Most people recollect that flutter for a special someone as early as elementary school. Yet when it comes to addressing the needs of lesbian, gay, bisexual, transgender, and questioning (LGBTQ) youth, many people feel these children are too young to know what they want. People say, “How can you be sure?” or, “You have so much time ahead of you for that stuff.” The difference, of course, is that for heterosexual youth the surrounding society inherently reinforces their crushes. Beyond sexual identity, there is the issue of gender. We are socialized into our genders from birth — think pink onesies or blue, cars or dolls. It doesn’t take long for children to sense what doesn’t fit social expectations.
In early 2010, a mother whose son came out as gay at age 12 turned to the JCC in Manhattan when she tried unsuccessfully to find a support group for her son. Most programs start at age 14, but 11-13 year olds are also processing their gender and sexual identities, and so Cometfire was born — a free discussion group that meets twice monthly for LGBTQ middle schoolers (11-to-14 year olds). Cometfire is an informal gathering, usually involving an imaginative project — frosting Lady Gaga cookies, drawing “queer superheroes” — and talking about their lives and queer culture. “What should I do about a kid that teases me at school for being gay?” asked one 12-year-old boy. “I bet I can walk better in stilettos then you can!” announced another. An 11-year-old girl asked, “What is ‘queer family’?” And a 13-year-old girl decided she likes the group “because I get to express my feeling about what it feels like to be gay,” and added, “I am glad that every woman does not have to get pregnant.”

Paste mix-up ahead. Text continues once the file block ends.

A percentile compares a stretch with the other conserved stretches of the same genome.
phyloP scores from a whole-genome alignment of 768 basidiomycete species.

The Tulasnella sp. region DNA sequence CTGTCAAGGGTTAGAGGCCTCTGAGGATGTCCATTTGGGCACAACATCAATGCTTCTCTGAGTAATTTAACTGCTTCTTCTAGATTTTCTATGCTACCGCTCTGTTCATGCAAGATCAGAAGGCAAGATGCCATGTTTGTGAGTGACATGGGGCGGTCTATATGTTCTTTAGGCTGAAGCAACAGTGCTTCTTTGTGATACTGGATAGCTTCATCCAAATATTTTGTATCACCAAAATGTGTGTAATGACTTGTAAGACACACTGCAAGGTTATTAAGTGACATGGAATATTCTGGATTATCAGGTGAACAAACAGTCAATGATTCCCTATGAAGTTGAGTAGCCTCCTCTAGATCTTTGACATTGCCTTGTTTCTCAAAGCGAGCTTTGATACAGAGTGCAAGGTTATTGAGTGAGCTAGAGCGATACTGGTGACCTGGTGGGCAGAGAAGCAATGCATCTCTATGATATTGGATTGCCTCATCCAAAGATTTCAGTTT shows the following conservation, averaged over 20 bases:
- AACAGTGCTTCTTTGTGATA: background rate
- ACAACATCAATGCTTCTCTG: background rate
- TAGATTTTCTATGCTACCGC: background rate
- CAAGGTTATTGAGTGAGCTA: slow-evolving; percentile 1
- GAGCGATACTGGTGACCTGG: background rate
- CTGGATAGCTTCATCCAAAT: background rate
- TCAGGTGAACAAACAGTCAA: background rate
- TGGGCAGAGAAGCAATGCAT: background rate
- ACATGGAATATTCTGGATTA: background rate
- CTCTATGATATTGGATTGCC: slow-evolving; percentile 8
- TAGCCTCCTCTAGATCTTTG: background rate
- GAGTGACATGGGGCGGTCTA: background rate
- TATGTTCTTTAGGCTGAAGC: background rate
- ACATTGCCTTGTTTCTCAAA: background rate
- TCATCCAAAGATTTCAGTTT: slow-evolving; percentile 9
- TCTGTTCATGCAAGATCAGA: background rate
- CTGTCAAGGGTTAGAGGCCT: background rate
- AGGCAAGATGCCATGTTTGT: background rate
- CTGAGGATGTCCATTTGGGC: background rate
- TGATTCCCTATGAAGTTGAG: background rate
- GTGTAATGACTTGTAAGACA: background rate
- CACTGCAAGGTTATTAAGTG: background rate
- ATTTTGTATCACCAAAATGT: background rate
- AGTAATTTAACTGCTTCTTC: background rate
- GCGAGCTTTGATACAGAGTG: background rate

While not completely developed emotionally or physically, these youth do know enough about themselves to know they’re different. The young people, and their parents, marvel at how they’ve never had anyone to talk to about this “stuff” before. The gay teen suicide tragedies of the past few months highlight the urgency and value of Cometfire.
The significance of Cometfire is not just in the meetings. The existence of such a group is also a reminder to caregivers and educators that we have an obligation to support young LGBTQ people in understanding and embracing their differences.